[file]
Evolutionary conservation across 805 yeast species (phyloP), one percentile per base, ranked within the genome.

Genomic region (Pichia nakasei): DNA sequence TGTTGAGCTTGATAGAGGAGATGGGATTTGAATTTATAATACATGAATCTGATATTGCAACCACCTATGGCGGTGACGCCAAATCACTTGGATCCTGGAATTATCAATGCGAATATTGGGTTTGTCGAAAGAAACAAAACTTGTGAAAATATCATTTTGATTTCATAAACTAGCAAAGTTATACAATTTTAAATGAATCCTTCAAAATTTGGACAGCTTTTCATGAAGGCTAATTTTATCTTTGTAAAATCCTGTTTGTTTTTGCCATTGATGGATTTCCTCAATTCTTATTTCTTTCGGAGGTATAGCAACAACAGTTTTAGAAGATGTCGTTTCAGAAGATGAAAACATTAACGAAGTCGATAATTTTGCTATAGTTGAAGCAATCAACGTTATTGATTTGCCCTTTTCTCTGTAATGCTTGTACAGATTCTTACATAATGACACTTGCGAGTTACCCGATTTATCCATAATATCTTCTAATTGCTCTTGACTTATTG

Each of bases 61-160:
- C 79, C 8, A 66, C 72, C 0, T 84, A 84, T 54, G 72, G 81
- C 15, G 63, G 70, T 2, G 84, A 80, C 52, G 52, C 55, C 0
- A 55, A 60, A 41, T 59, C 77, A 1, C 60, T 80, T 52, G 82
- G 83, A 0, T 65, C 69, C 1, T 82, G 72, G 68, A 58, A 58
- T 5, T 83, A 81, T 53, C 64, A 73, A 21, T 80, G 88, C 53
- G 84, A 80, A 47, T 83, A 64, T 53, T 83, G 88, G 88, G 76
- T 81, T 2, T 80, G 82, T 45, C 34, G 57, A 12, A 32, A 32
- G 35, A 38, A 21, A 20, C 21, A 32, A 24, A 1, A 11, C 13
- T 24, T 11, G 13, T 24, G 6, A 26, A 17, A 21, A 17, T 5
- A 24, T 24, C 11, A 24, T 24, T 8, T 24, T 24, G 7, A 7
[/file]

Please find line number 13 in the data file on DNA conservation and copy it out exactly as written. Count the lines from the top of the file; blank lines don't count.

- A 24, T 24, C 11, A 24, T 24, T 8, T 24, T 24, G 7, A 7